# Binomial coefficients identity with cases

Let $$i,j,k$$ be non-negative integers such that $$i$$ is even, $$j \leq \frac{i}{2}$$, and $$k < i$$. I would like to show the following identity: $$\binom{i-j+k}{k} - \sum_{\ell = 0}^{\lfloor\frac{k}{2}\rfloor} \frac{i-2j+k}{\frac{i}{2}-j+k-\ell} \binom{\frac{i}{2}+\ell}{2\ell} \binom{\frac{i}{2}-j+k-\ell}{k-2\ell} = \begin{cases} 0 & \text{if }j < k \\ (-1)^{k+1}\binom{j}{k} & \text{if } j \geq k \end{cases}.$$

We can change the summation into $$\sum_{\ell=0}^{\lfloor\frac{k}{2}\rfloor}\binom{\frac{i}{2} + \ell}{2\ell}\left(\binom{\frac{i}{2}-j+k-\ell}{k-2\ell} + \binom{\frac{i}{2}-j+k-\ell-1}{k-2\ell} \right)$$ but I don't know of any identities that could help here. I've also tried induction on $$k$$, but couldn't see a good way for the induction hypothesis to be used. I would appreciate any ideas!

In seeking to evaluate

$${q-j+k\choose k} - \sum_{\ell=0}^{\lfloor k/2 \rfloor} {q/2+\ell\choose 2\ell} \left({q/2-j+k-\ell\choose k-2\ell} + {q/2-j+k-\ell-1\choose k-2\ell} \right)$$

We get for the first piece of the sum

$$\sum_{\ell=0}^{\lfloor k/2 \rfloor} {q/2+\ell\choose 2\ell} {q/2-j+k-\ell\choose k-2\ell} \\ = \frac{1}{2\pi i} \int_{|z|=\varepsilon} \frac{1}{z^{k+1}} (1+z)^{q/2-j+k} \sum_{\ell=0}^{\lfloor k/2 \rfloor} {q/2+\ell\choose 2\ell} \frac{z^{2\ell}}{(1+z)^\ell} \; dz.$$

Now here the residue vanishes when $$2\ell \gt k$$ so it enforces the upper limit of the sum and we obtain

$$\frac{1}{2\pi i} \int_{|z|=\varepsilon} \frac{(1+z)^{q/2-j+k}}{z^{k+1}} \\ \times \frac{1}{2\pi i} \int_{|w|=\gamma} \frac{(1+w)^{q/2}}{w} \sum_{\ell\ge 0} \frac{z^{2\ell}}{(1+z)^\ell} \frac{(1+w)^\ell}{w^{2\ell}} \; dw \; dz \\ = \frac{1}{2\pi i} \int_{|z|=\varepsilon} \frac{(1+z)^{q/2-j+k}}{z^{k+1}} \\ \times \frac{1}{2\pi i} \int_{|w|=\gamma} \frac{(1+w)^{q/2}}{w} \frac{1}{1-z^2(1+w)/(1+z)/w^2} \; dw \; dz \\ = \frac{1}{2\pi i} \int_{|z|=\varepsilon} \frac{(1+z)^{q/2-j+k+1}}{z^{k+1}} \\ \times \frac{1}{2\pi i} \int_{|w|=\gamma} (1+w)^{q/2} \frac{w}{(w-z)(w(1+z)+z)} \; dw \; dz.$$

The pole at $$w=0$$ has been canceled. Now observe that for the geometric series to converge we must have $$|z^2(1+w)/w^2/(1+z)|\lt 1.$$ We will choose a contour that includes both simple poles. The first pole is at $$-z/(1+z).$$ We thus require $$|z/(1+z)| \lt \gamma.$$ With $$|z/(1+z)| \le \varepsilon/(1-\varepsilon)$$ we get $$\varepsilon/(1-\varepsilon) \lt \gamma$$ and we furthermore need $$|z^2/(1+z)| \lt |w^2/(1+w)|.$$ The latter holds if $$\varepsilon^2 / (1-\varepsilon) \lt \gamma^2/(1+\gamma).$$ Both hold if $$\varepsilon \gamma \lt \gamma^2/(1+\gamma)$$ or $$\varepsilon \lt \gamma/(1+\gamma).$$ So $$\varepsilon = \gamma^2/(1+\gamma)$$ will work. Observe that this contour also includes the pole at $$w=z.$$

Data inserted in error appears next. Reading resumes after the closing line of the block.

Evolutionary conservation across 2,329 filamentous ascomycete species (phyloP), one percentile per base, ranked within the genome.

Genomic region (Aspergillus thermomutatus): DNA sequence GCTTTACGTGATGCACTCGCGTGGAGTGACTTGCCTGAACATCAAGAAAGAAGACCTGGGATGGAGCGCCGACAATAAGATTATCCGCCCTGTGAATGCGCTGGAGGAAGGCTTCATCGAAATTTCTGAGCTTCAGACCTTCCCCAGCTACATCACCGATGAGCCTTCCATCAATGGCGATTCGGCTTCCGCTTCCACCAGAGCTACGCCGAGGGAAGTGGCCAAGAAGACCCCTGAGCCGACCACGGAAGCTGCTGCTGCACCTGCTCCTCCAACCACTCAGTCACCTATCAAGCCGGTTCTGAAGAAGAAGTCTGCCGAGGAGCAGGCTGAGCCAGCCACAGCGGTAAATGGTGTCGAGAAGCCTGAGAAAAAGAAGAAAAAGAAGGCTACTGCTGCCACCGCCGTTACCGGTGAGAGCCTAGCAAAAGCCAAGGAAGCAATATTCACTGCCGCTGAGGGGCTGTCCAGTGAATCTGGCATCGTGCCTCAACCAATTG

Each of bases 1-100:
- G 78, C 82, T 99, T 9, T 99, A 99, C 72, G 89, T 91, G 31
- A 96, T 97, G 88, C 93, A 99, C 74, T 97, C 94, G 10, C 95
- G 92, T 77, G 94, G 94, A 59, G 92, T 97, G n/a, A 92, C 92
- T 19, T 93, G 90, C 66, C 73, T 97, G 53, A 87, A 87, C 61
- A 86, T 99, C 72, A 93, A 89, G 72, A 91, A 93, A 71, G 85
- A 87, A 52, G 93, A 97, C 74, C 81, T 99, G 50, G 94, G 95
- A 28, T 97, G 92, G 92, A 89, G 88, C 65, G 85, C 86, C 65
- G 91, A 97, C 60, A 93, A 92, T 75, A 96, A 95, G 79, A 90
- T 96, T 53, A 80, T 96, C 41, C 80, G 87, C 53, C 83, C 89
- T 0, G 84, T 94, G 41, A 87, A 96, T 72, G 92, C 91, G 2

First pole. Now to extract the residue at $$w=-z/(1+z)$$ we write

$$\frac{1}{2\pi i} \int_{|z|=\varepsilon} \frac{(1+z)^{q/2-j+k}}{z^{k+1}} \\ \times \frac{1}{2\pi i} \int_{|w|=\gamma} (1+w)^{q/2} \frac{w}{(w-z)(w+z/(1+z))} \; dw \; dz$$

and obtain

$$\frac{1}{2\pi i} \int_{|z|=\varepsilon} \frac{(1+z)^{q/2-j+k}}{z^{k+1}} (1+z)^{-q/2} \frac{-z/(1+z)}{-z/(1+z)-z} \; dz \\ = \frac{1}{2\pi i} \int_{|z|=\varepsilon} \frac{(1+z)^{k-j}}{z^{k+1}} \frac{1}{z+2} \; dz.$$

Repeating for the second sum we get

$$\frac{1}{2\pi i} \int_{|z|=\varepsilon} \frac{(1+z)^{k-j-1}}{z^{k+1}} \frac{1}{z+2} \; dz.$$

$$\frac{1}{2\pi i} \int_{|z|=\varepsilon} \frac{(1+z)^{k-j-1} (1+(1+z))}{z^{k+1}} \frac{1}{z+2} \; dz = {k-j-1\choose k}.$$

Second pole. For the residue at $$w=z$$ we obtain for the first sum

$$\frac{1}{2\pi i} \int_{|z|=\varepsilon} \frac{(1+z)^{q/2-j+k+1}}{z^{k+1}} (1+z)^{q/2} \frac{z}{(z(1+z)+z)} \; dz \\ = \frac{1}{2\pi i} \int_{|z|=\varepsilon} \frac{(1+z)^{q-j+k+1}}{z^{k+1}} \frac{1}{z+2} \; dz.$$

Repeating for the second sum we get

$$\frac{1}{2\pi i} \int_{|z|=\varepsilon} \frac{(1+z)^{q-j+k}}{z^{k+1}} \frac{1}{z+2} \; dz.$$

$$\frac{1}{2\pi i} \int_{|z|=\varepsilon} \frac{(1+z)^{q-j+k}(1+(1+z))}{z^{k+1}} \frac{1}{z+2} \; dz = {q-j+k\choose k}.$$

Conclusion. Collecting everything we obtain

$${q-j+k\choose k} - {q-j+k\choose k} - {k-j-1\choose k}.$$

This is $$- (k-j-1)^{\underline{k}}/k!.$$ Now if $$0\le j\lt k$$ this is indeed zero because the falling factorial hits the zero value. If $$j\ge k$$ all $$k$$ terms are negative and we get $$-(-j)^{\overline{k}}/k!.$$

We have at last

$$\bbox[5px,border:2px solid #00A000]{ (-1)^{k+1} {j\choose k}.}$$

as claimed.

Remark. The potential square roots that appeared in the above all use the principal branch of the logarithm with branch cut $$(-\infty, -1]$$ which means everything is analytic in a neighborhood of zero as required.

• Great and instructive contribution. (+1) I've did some analysis to find an alternate approach but wasn't successful. Jun 1, 2021 at 17:15
• @MarkusScheuer It is an honor, thank you very much for looking into it. The factorization of the geometric series is what makes this problem so special. Jun 1, 2021 at 17:20